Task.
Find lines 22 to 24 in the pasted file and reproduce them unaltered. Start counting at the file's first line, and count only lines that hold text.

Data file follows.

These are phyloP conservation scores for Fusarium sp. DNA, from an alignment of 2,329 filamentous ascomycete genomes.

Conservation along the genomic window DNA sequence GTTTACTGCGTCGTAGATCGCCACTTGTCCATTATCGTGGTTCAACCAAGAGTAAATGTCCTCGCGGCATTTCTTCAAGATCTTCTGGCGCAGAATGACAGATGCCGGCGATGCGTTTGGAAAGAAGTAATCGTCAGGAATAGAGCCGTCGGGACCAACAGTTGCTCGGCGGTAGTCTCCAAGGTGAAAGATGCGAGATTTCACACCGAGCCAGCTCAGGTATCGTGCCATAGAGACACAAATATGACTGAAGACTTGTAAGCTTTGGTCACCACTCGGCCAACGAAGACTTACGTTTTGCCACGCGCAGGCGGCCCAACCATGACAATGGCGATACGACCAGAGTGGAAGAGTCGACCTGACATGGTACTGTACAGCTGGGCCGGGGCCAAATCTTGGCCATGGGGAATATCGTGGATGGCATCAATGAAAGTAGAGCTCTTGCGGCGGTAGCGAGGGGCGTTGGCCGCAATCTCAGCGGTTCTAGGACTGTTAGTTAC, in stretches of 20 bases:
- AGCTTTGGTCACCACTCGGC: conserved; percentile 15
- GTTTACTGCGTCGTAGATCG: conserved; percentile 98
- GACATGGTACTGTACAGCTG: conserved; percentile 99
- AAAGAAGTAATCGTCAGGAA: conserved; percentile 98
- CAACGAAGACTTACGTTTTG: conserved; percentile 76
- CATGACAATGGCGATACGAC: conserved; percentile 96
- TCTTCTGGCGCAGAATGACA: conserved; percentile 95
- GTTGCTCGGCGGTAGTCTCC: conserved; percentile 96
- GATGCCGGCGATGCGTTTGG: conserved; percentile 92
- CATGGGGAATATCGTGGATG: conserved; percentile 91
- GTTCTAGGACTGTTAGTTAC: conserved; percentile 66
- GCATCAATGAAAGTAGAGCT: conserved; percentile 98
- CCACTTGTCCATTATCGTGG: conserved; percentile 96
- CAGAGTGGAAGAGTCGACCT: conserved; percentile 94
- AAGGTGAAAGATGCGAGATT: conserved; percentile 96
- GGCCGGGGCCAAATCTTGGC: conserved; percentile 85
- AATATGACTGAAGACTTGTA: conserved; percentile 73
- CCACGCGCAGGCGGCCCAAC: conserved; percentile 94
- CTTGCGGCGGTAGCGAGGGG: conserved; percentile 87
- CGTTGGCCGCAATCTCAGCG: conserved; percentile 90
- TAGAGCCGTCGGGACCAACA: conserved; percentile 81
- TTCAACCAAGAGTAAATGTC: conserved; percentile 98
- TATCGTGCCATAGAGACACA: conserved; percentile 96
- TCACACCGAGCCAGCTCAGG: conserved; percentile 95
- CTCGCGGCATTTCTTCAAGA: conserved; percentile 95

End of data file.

- CGTTGGCCGCAATCTCAGCG: conserved; percentile 90
- TAGAGCCGTCGGGACCAACA: conserved; percentile 81
- TTCAACCAAGAGTAAATGTC: conserved; percentile 98